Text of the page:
The Treasury Department and IRS recently issued Notice 2012-40, limiting health FSA salary reduction contributions to $2,500 effective January 1, 2013. For plan years beginning after December 31, 2013, the limit will be indexed based on cost-of-living adjustments.
This means that a health FSA plan run on a non-calendar year basis will not be required to comply with the $2,500 limit until the first plan year beginning on or after January 1, 2013. For FSA plans that provide a grace period of up to 2-1/2 months after the end of the plan year, unused salary reduction contributions attributable to plan years beginning in 2012 will not count against the $2,500 limit for the 2013 plan year.
It is important to note that the $2,500 limit applies only to salary reduction contributions under a health FSA and not to employer contributions. The limit does not apply to amounts available for reimbursement under other types of FSAs, such as dependent care assistance or adoption care assistance plans, health savings accounts or health reimbursement arrangements. While the IRS did request comments on how the Use-It-or-Lose-It rule may be modified to interact with the $2,500 limit, the rule still requires that unused amounts in health FSAs be forfeited at the end of the plan year.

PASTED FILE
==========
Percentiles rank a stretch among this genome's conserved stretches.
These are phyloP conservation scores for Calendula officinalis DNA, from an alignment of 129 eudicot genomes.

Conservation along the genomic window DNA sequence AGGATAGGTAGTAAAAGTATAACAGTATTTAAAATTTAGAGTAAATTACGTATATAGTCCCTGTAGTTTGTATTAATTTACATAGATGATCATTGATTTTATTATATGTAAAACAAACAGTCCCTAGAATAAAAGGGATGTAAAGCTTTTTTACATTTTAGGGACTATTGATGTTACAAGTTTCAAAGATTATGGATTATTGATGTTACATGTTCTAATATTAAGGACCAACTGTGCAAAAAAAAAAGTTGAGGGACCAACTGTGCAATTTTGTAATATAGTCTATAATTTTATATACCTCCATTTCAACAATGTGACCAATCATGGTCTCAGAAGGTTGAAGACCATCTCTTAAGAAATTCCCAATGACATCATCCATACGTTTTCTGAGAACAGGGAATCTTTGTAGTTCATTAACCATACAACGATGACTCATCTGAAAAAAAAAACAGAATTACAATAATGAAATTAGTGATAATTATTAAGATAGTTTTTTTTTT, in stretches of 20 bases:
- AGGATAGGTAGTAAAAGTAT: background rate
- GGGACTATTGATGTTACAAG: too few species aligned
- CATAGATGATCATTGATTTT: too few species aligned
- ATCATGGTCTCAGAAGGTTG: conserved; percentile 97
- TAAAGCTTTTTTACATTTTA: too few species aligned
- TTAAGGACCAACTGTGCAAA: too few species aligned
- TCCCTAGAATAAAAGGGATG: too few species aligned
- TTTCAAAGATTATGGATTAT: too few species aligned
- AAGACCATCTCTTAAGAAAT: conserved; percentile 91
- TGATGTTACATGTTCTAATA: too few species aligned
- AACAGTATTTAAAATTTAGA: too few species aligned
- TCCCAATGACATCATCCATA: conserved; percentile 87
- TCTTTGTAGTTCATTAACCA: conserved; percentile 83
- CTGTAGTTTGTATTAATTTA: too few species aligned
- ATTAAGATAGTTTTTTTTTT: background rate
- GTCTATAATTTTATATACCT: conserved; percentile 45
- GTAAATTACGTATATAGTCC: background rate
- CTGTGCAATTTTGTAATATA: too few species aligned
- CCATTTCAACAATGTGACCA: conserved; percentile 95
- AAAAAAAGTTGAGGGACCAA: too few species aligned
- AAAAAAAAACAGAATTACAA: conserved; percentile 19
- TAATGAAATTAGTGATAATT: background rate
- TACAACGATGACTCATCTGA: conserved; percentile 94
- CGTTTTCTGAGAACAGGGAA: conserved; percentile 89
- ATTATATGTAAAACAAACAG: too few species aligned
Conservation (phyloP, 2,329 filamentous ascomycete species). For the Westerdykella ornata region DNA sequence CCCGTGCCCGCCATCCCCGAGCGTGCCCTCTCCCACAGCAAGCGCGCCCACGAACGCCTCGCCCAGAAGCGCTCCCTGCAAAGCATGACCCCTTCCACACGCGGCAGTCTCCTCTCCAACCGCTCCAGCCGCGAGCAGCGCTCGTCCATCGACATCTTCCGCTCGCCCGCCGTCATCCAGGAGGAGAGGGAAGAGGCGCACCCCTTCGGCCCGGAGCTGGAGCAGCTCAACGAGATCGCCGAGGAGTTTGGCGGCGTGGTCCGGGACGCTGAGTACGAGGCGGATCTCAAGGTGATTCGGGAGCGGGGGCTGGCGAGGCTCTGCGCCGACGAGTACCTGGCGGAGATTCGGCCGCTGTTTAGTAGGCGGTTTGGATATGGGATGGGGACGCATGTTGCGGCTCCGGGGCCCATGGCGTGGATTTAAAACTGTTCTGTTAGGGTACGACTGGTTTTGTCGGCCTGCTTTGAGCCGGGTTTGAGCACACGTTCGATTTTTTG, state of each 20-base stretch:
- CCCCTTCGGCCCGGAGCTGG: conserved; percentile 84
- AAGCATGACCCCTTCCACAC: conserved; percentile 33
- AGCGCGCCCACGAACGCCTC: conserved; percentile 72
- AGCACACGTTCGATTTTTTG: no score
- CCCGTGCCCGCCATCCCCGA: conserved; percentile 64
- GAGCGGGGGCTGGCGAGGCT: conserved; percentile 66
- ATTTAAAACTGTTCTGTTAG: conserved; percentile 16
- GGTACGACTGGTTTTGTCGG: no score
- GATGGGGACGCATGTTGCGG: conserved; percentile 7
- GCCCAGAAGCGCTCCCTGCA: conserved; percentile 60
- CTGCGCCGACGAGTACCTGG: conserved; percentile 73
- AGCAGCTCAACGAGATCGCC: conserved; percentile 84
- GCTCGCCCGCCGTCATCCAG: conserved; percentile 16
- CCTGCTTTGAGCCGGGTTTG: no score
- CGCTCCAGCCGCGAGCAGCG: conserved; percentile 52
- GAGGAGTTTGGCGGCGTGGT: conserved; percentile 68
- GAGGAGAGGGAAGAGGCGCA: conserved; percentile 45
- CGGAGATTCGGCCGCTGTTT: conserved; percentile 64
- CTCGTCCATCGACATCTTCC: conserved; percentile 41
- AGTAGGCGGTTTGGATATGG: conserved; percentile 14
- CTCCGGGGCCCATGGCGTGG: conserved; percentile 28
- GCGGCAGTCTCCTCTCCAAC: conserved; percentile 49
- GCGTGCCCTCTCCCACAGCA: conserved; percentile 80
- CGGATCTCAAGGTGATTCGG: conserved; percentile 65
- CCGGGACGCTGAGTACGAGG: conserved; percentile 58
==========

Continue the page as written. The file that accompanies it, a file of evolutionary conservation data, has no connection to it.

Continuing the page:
California Tables Small Group Legislation
The Self Insurance Institute of America reported at the end of August that the California insurance commissioner and key legislators decided to move SB1431 to inactive status and revisit the legislation in 2013. The legislation was intended to impose minimums on reinsurance attachment points, thereby making it impossible for employer groups of 50 or less to partially self-fund.
To view other articles from the SIP Fall Newsletter, please click here.
In cooperation with NAEBA